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President López Obrador tours a military tree nursery in Tabasco. President López Obrador tours a military tree nursery in Tabasco. The military failed to deliver anywhere near the required number of trees last year.

Employment/tree-planting program bears little fruit in first year

14% of the target number were planted and only half those survived, report says

Only half of 80 million timber-yielding and fruit trees planted during the first year of the federal government’s reforestation/employment program have survived, according to a report by the newspaper Reforma.

The government’s original aim was to have participants in the Sembrando Vida (Sowing Life) scheme plant 575 million trees in 2019.

But Welfare Minister María Luisa Albores, who is responsible for the program, said that only 80 million trees, 14% of the target, were actually planted.

Of that number, only half survived, Reforma said in a report published Tuesday. That means that only 40 million trees, or 7% of the total number that were supposed to be planted in 2019, are still alive.

An investigative report published in early June said the government’s tree-planting program is riddled with corruption and operational flaws.

Military experts discuss tree propagation with the president.
Military experts discuss tree propagation with the president.

Many of the identified flaws likely had a direct impact on a young tree’s ability to survive. They include the late distribution of saplings after the conclusion of the rainy season, a lack of water for irrigation, the provision of dead saplings, a shortage of supplies and tools and forcing program participants to plant on drought-stricken land.

Reforma said that a lack of supervision of participants and the payment of their monthly wages in advance were also factors in the low survival rate of newly-planted trees.

For its part, the government’s social development agency, Coneval, found that the Sembrando Vida program hasn’t followed a schedule in tune with agricultural cycles that would give young trees the best chance for survival.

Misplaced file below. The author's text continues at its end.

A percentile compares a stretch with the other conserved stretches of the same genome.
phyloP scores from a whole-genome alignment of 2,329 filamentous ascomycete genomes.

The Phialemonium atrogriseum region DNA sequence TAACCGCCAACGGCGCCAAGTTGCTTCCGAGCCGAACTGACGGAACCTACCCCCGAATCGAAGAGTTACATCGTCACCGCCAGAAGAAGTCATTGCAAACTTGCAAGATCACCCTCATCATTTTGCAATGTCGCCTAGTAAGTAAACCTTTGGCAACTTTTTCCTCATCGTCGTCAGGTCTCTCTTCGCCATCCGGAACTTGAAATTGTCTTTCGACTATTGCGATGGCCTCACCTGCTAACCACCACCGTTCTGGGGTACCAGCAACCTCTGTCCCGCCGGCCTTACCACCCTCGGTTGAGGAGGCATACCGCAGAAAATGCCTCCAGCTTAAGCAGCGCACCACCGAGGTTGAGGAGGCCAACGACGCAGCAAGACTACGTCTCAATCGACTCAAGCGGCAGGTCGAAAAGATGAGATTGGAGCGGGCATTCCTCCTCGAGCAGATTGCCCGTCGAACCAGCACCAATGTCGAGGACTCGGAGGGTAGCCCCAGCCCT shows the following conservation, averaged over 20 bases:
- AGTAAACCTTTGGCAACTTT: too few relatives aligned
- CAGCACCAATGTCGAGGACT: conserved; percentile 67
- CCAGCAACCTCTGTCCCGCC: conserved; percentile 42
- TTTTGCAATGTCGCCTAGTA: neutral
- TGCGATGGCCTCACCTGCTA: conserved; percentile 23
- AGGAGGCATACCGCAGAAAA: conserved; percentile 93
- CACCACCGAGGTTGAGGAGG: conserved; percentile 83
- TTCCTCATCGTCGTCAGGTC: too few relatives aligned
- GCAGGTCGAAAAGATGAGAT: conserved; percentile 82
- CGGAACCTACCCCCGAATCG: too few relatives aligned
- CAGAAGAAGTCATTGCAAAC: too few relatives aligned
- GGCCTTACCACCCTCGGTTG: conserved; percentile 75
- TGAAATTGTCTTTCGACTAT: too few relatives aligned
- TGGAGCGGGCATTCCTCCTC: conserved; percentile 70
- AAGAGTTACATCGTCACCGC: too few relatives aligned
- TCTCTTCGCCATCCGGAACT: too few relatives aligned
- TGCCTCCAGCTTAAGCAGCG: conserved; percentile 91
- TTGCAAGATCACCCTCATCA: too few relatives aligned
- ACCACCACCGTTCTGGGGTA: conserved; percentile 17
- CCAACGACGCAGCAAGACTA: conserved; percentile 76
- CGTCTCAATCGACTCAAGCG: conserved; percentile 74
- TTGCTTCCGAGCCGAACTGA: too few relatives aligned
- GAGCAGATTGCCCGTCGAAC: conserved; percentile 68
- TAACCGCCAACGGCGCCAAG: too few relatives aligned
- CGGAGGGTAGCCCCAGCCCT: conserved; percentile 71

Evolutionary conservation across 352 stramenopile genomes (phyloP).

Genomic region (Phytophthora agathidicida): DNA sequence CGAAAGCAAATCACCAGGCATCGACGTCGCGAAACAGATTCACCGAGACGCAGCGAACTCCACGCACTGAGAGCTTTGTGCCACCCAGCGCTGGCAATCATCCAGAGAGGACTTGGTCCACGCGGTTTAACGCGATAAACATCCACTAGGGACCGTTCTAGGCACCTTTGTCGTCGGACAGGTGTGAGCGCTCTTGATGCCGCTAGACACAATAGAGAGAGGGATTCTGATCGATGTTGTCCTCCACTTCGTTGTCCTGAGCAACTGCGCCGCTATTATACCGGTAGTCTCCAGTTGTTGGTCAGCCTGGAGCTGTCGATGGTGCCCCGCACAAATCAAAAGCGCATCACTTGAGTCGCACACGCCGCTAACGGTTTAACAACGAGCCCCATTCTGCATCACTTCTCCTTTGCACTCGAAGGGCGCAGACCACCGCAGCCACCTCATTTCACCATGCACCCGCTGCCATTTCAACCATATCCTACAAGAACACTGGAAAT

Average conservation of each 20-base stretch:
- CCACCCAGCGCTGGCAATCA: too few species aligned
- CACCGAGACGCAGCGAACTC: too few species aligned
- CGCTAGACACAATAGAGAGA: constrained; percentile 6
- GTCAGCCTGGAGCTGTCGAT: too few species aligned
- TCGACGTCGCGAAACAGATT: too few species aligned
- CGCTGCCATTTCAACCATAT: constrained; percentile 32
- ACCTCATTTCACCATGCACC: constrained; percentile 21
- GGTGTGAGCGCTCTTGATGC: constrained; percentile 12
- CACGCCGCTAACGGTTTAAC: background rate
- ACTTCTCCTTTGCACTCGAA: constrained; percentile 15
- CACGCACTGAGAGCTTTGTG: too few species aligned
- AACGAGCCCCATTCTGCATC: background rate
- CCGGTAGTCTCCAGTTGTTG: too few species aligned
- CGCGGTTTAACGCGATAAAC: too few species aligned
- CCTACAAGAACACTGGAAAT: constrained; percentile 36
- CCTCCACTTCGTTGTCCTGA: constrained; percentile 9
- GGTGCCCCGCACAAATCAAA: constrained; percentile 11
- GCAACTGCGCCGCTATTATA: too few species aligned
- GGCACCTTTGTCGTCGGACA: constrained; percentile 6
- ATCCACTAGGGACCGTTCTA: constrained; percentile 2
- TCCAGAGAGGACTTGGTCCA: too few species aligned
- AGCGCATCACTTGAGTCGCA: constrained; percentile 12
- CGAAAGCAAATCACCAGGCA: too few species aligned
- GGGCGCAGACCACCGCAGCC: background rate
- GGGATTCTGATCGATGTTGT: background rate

Another operational flaw of the scheme is that the army, tasked with growing saplings at military nurseries, failed to supply the number of young trees expected of it last year. That was one factor that contributed to the program falling well short of its target.

“We made an agreement with 12 military nurseries for the production of 100 million plants in 2019. Then they told us there would be a reduction to 80 million. … [The] reality is that they delivered 37 million,” Albores said.

A researcher at the Chapingo Autonomous University in México state, which specializes in agriculture and forestry education, said the the target of planting hundreds of millions of trees in the space of a year was doomed to fail.

“Mexico has never had the capacity to produce the millions of plants the program promises,” Jorge Antonio Torres said.

Eraclio Rodríguez, a federal deputy with the Labor Party, said there are also question marks over how funds allocated to the Sembrando Vida program have been used.

“There is a lot of discretion in the application of the resources and to date they haven’t made the full register of beneficiaries public. We’ve asked for it but we’re never given information,” he said.

The president of the Mexican Network of Forestry Farming Organizations said last month that there is a lack of clarity with respect to how Sembrando Vida participants are selected. Gustavo Sánchez suggested that some of the participants – who are paid 5,000 pesos (US $220) a month – were selected by the government in exchange for support at the ballot box in upcoming elections.

Source: Reforma (sp) 

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